Jury sends ‘message verdict’ with Hulk Hogan win
Attorney Joe Richardson with commentary on why the Hulk Hogan case reminds us that laws are meant to protect everyone, even publicity seekers.
Jurors say Hulk Hogan $140 million award is about protecting right-to-privacy
A jury in Florida recently awarded wrestler Hulk Hogan a $115 million verdict against Gawker Media, who posted a portion of a video featuring Hogan and his former best friend Bubba Clem’s wife, Heather Clem. In the punitive damages phase, the jury gave another $25 million to Hogan, making the Gawker the victim of a $140 million body slam on Hogan’s behalf. Hogan, (legal name Terry Bollea), brought the lawsuit because the sex session was apparently recorded without his or Heather Clem’s knowledge.
The 4th Amendment to the U.S. Constitution states there is a right of people to be secure in their persons, houses, papers and effects, alluding to the right to privacy. When individuals have a reasonable expectation of privacy (a related concept), there is a constitutional violation when that privacy is invaded.
People cannot have a reasonable expectation of privacy as to things that are held out to be public. Certainly, people that are public figures can have less of an expectation of privacy than other people. The question of when aspects of a public figure’s life become private is a real one and came into sharp focus in this case.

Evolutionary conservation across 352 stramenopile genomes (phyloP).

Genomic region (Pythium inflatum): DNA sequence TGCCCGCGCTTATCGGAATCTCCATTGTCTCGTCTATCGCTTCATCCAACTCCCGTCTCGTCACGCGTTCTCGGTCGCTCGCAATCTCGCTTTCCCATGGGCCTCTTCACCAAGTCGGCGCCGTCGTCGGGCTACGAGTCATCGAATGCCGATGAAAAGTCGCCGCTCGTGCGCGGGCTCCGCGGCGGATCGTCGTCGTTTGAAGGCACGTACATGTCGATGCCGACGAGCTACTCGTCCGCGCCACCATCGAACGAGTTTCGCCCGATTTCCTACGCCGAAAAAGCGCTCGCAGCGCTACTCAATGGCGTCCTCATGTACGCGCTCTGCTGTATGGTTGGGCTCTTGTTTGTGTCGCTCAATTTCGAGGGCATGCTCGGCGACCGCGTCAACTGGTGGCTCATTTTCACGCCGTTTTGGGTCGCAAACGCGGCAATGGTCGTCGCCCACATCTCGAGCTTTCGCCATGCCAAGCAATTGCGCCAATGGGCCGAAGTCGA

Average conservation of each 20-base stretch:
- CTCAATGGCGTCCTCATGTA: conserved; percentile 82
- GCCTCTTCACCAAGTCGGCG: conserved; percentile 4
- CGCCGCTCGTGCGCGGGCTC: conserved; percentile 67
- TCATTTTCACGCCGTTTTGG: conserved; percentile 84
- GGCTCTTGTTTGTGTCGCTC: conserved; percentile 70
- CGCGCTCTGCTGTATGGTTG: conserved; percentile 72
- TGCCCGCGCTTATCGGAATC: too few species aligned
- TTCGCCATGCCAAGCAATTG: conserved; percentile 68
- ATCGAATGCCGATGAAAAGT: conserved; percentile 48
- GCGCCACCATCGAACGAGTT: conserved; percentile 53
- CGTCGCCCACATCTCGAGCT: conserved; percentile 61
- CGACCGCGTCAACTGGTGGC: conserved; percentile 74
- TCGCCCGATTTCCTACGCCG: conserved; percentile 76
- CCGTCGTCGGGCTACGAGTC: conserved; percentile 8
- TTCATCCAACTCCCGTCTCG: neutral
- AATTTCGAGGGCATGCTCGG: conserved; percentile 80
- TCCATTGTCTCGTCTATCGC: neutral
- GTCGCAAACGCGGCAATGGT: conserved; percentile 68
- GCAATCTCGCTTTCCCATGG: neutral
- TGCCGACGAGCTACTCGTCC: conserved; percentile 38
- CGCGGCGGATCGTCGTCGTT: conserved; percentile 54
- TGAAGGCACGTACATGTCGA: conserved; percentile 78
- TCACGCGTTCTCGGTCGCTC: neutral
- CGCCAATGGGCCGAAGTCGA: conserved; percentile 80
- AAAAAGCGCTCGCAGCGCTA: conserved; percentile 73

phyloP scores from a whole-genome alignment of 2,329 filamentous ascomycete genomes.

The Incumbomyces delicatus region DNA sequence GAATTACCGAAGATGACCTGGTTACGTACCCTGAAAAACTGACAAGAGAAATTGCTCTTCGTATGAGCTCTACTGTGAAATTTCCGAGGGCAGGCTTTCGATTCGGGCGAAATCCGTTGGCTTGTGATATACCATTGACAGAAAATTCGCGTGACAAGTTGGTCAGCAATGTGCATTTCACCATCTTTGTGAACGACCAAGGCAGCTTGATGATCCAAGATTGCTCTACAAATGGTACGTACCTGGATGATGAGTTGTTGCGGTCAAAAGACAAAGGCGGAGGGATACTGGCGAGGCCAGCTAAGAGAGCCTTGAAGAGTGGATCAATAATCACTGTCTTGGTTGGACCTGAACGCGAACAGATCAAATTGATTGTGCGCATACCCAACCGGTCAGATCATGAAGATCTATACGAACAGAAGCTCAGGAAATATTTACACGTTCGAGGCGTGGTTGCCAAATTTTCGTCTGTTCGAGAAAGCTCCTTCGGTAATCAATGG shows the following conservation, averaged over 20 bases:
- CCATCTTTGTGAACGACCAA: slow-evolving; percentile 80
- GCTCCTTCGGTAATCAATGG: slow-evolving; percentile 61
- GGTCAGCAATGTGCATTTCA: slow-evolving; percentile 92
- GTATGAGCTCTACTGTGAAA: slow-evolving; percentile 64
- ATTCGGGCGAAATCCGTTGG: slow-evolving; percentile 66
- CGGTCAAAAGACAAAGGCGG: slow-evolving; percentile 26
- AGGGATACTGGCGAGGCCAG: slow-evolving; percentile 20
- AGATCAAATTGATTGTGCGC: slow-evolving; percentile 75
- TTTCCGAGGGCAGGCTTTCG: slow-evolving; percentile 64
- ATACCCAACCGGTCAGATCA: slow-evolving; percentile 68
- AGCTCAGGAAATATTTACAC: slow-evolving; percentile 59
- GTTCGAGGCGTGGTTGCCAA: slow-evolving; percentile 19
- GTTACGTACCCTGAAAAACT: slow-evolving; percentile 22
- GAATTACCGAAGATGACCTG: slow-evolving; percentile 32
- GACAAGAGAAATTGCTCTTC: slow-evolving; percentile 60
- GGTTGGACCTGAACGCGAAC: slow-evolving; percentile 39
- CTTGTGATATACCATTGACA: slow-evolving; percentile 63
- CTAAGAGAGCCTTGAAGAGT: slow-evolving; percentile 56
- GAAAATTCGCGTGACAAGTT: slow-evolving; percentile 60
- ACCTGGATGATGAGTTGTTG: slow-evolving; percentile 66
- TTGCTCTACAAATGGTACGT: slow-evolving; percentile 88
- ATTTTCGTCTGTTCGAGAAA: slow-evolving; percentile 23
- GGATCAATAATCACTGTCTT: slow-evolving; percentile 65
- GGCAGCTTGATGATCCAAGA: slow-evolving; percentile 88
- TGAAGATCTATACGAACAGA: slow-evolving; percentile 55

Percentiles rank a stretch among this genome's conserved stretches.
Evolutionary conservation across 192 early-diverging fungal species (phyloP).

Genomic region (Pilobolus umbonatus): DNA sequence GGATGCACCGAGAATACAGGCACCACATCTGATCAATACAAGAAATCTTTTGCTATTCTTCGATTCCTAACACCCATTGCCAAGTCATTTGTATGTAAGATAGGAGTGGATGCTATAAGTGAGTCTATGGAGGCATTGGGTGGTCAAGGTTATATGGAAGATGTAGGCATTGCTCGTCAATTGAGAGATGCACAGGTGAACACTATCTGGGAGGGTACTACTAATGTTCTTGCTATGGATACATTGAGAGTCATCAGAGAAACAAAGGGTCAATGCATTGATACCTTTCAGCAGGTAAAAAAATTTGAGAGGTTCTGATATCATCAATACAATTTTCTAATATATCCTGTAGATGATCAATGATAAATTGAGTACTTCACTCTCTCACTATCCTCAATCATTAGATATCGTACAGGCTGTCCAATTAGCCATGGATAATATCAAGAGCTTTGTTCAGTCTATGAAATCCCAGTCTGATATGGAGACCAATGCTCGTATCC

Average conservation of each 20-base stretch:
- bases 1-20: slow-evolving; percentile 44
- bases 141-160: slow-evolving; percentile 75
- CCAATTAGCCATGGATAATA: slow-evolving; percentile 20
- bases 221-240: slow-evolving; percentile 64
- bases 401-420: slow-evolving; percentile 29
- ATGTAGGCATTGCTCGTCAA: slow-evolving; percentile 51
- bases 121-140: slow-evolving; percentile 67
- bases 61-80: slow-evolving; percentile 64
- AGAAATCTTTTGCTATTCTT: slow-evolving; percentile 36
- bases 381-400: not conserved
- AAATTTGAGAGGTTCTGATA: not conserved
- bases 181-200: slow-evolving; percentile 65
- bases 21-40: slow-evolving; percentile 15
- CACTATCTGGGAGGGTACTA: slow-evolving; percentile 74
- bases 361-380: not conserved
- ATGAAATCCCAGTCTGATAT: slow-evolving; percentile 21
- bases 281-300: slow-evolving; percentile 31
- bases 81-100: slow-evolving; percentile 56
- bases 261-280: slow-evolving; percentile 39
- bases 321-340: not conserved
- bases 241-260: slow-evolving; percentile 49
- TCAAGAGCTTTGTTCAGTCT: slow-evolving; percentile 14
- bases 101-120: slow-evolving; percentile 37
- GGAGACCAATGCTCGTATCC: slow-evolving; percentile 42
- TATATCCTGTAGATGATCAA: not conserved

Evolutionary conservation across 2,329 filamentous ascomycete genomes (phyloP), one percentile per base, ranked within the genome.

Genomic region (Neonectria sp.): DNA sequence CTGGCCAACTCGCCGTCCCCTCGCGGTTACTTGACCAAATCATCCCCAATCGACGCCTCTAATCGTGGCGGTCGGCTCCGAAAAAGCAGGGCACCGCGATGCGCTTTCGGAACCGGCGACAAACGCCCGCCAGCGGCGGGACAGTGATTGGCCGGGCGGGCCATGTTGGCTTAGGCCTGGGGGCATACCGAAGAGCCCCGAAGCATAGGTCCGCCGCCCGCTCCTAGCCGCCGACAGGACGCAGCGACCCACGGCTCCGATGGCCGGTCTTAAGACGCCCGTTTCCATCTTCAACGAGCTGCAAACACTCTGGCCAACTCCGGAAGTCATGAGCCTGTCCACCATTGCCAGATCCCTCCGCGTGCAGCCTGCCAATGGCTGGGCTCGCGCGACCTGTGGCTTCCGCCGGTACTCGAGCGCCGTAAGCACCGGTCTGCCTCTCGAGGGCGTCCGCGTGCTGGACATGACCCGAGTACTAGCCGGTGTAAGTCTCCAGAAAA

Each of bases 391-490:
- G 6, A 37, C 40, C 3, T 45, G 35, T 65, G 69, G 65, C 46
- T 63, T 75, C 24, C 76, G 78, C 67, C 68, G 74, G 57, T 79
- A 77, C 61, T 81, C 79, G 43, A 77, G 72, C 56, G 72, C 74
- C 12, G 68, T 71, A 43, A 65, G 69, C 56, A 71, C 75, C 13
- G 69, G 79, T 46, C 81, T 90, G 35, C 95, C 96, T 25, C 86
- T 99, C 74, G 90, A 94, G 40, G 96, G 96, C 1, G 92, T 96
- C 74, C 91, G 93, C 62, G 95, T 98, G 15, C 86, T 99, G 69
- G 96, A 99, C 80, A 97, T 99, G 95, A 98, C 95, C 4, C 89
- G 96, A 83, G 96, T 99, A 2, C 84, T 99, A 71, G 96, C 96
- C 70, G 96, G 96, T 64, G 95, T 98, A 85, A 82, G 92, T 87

Gawker sought to present evidence (though the testimony of Bubba Clem) that, in fact, Hogan and/or Heather Clem did know they were being videotaped. Therefore, there would be no expectation of privacy. More, in a dose of attempted character assassination, Gawker sought to make the case about the fact that Hogan publicly talked about his sex life all the time, making this sex session newsworthy.
Gawker promises an appeal, arguing that the judge’s failure to allow Clem’s testimony is reversible error. Whether the jury would have come out differently had Bubba Clem testified is not clear, particularly when one considers that Clem would have every reason to testify in a way that would be unfavorable to Hogan.
This case reminds us that laws are meant to protect everyone, whether or not they are publicity seekers. Gawker made quite a leap when it assumed that the sex tape would be newsworthy simply because Hogan talks about his sex life publicly. Even if one assumes Hogan knew he was being filmed, there are plenty of people that videotape “private” things; even “public” figures do it. Their public status does not mean that they lose the right to say what makes it onto the internet and what doesn’t.
Did Hulk Hogan “need” a $115 million verdict? Maybe not. However, jurors have stated in post-trial interviews that they wanted to send a message about how important privacy actually is. If you believe that the Gawkers of the world may proceed a bit more carefully next time in a similar situation, then perhaps the jury’s point is made.